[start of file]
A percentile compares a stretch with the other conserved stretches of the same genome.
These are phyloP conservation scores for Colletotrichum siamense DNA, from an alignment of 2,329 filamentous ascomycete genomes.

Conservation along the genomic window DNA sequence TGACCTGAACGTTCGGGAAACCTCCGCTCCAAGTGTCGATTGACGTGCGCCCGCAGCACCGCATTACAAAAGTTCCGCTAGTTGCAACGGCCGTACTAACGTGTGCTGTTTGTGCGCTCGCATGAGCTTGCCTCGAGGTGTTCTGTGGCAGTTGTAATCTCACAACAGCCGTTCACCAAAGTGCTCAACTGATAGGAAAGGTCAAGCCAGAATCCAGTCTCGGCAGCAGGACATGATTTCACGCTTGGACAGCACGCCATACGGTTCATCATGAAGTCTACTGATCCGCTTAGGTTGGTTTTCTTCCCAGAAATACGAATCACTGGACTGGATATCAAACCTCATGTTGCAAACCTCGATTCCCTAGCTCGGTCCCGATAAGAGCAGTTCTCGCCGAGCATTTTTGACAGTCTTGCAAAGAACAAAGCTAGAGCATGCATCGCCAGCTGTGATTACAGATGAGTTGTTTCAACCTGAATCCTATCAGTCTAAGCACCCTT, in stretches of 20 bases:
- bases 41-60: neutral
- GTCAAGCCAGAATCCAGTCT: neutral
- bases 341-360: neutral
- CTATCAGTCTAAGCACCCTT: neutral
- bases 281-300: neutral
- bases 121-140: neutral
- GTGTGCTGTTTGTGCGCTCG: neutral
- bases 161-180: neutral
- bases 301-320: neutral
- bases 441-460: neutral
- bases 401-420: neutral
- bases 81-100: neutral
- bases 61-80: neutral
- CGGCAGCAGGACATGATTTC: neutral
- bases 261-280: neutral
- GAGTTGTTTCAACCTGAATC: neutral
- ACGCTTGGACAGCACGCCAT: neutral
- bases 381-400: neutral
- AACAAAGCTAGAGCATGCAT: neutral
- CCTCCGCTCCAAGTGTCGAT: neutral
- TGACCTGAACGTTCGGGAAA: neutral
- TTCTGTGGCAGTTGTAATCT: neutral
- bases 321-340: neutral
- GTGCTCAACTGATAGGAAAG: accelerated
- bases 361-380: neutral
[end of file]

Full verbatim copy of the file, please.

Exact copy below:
A percentile compares a stretch with the other conserved stretches of the same genome.
These are phyloP conservation scores for Colletotrichum siamense DNA, from an alignment of 2,329 filamentous ascomycete genomes.

Conservation along the genomic window DNA sequence TGACCTGAACGTTCGGGAAACCTCCGCTCCAAGTGTCGATTGACGTGCGCCCGCAGCACCGCATTACAAAAGTTCCGCTAGTTGCAACGGCCGTACTAACGTGTGCTGTTTGTGCGCTCGCATGAGCTTGCCTCGAGGTGTTCTGTGGCAGTTGTAATCTCACAACAGCCGTTCACCAAAGTGCTCAACTGATAGGAAAGGTCAAGCCAGAATCCAGTCTCGGCAGCAGGACATGATTTCACGCTTGGACAGCACGCCATACGGTTCATCATGAAGTCTACTGATCCGCTTAGGTTGGTTTTCTTCCCAGAAATACGAATCACTGGACTGGATATCAAACCTCATGTTGCAAACCTCGATTCCCTAGCTCGGTCCCGATAAGAGCAGTTCTCGCCGAGCATTTTTGACAGTCTTGCAAAGAACAAAGCTAGAGCATGCATCGCCAGCTGTGATTACAGATGAGTTGTTTCAACCTGAATCCTATCAGTCTAAGCACCCTT, in stretches of 20 bases:
- bases 41-60: neutral
- GTCAAGCCAGAATCCAGTCT: neutral
- bases 341-360: neutral
- CTATCAGTCTAAGCACCCTT: neutral
- bases 281-300: neutral
- bases 121-140: neutral
- GTGTGCTGTTTGTGCGCTCG: neutral
- bases 161-180: neutral
- bases 301-320: neutral
- bases 441-460: neutral
- bases 401-420: neutral
- bases 81-100: neutral
- bases 61-80: neutral
- CGGCAGCAGGACATGATTTC: neutral
- bases 261-280: neutral
- GAGTTGTTTCAACCTGAATC: neutral
- ACGCTTGGACAGCACGCCAT: neutral
- bases 381-400: neutral
- AACAAAGCTAGAGCATGCAT: neutral
- CCTCCGCTCCAAGTGTCGAT: neutral
- TGACCTGAACGTTCGGGAAA: neutral
- TTCTGTGGCAGTTGTAATCT: neutral
- bases 321-340: neutral
- GTGCTCAACTGATAGGAAAG: accelerated
- bases 361-380: neutral